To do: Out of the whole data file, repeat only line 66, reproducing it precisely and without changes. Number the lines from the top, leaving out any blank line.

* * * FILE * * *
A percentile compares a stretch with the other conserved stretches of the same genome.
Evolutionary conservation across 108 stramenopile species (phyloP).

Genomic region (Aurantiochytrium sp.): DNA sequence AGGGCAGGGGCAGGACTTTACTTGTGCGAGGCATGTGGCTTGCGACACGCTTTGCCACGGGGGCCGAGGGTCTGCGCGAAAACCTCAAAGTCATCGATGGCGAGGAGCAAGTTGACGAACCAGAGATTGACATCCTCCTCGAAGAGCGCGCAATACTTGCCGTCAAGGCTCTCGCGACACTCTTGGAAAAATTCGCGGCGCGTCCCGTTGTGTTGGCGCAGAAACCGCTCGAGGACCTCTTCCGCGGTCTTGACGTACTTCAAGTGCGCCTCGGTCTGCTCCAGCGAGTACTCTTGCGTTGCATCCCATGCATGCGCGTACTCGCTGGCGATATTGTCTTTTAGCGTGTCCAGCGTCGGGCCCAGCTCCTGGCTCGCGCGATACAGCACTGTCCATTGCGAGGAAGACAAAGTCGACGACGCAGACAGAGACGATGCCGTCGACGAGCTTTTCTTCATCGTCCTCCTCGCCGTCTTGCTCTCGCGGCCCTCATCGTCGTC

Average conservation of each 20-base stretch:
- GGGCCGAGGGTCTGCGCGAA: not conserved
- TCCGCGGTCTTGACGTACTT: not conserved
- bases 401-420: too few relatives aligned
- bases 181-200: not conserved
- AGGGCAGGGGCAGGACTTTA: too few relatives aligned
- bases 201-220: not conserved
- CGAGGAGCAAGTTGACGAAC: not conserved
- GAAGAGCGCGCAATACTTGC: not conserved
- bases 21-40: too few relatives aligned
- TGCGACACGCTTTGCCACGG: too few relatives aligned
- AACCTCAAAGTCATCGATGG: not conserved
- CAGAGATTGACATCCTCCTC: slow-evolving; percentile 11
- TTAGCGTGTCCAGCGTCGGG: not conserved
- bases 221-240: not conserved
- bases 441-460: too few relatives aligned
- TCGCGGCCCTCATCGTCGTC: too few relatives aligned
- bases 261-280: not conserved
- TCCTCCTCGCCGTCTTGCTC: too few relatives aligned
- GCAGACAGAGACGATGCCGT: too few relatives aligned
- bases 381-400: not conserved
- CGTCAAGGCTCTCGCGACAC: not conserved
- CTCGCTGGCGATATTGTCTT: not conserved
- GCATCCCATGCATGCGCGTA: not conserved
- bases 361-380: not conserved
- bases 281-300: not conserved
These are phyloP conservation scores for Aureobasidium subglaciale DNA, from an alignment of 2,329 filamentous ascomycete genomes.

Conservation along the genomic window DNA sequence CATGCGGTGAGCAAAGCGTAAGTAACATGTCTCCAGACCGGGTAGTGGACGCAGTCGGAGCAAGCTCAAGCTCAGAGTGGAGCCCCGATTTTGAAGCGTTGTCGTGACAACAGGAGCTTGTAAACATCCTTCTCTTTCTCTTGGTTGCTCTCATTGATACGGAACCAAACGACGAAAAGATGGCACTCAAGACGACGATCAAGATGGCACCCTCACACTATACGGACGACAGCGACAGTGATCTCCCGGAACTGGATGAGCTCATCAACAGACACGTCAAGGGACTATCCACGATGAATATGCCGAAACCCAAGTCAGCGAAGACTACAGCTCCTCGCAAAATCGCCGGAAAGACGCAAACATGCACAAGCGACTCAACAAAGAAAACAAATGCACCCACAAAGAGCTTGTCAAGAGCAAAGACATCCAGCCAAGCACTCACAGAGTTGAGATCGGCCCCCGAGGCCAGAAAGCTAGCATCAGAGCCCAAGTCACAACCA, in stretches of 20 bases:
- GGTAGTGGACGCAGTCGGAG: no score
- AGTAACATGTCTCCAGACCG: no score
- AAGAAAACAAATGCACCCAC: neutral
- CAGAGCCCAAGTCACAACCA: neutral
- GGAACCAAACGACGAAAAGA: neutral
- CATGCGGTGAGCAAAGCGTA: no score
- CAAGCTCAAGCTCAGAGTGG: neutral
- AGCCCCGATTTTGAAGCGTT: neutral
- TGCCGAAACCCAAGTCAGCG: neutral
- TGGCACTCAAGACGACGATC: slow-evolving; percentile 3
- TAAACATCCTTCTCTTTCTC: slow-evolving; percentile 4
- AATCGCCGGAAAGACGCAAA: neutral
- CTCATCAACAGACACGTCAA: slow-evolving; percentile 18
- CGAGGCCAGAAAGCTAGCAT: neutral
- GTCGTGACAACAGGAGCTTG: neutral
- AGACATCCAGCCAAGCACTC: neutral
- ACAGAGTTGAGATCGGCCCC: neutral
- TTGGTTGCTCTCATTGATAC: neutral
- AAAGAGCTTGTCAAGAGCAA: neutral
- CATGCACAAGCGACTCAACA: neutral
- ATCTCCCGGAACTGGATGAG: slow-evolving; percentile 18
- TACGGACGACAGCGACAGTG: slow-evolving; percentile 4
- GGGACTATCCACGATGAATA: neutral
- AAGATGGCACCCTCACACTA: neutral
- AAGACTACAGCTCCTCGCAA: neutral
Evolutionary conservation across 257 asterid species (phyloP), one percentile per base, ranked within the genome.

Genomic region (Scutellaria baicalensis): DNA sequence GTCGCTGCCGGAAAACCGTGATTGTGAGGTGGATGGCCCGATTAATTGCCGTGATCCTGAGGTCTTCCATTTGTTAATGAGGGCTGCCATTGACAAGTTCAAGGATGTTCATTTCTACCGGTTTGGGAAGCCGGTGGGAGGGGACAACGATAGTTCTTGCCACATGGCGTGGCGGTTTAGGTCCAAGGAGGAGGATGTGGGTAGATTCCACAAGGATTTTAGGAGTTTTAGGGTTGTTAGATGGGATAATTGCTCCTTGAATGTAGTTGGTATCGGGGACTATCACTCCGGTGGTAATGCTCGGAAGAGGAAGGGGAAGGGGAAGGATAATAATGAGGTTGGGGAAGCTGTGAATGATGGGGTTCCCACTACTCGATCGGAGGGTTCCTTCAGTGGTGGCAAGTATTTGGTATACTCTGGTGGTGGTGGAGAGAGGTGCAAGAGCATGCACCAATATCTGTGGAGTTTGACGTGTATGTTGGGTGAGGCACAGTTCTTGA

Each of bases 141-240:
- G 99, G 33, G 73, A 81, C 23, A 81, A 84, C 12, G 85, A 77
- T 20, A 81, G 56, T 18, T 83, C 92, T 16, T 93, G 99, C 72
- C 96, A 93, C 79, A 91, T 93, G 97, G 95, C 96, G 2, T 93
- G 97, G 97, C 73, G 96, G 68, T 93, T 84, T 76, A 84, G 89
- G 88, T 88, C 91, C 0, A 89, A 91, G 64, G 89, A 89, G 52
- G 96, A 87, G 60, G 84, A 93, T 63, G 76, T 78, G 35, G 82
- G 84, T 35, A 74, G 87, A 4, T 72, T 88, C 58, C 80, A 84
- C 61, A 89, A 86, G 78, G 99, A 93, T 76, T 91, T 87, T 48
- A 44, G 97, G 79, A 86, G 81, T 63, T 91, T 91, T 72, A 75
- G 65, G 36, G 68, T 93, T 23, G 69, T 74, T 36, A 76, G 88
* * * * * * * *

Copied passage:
- G 84, T 35, A 74, G 87, A 4, T 72, T 88, C 58, C 80, A 84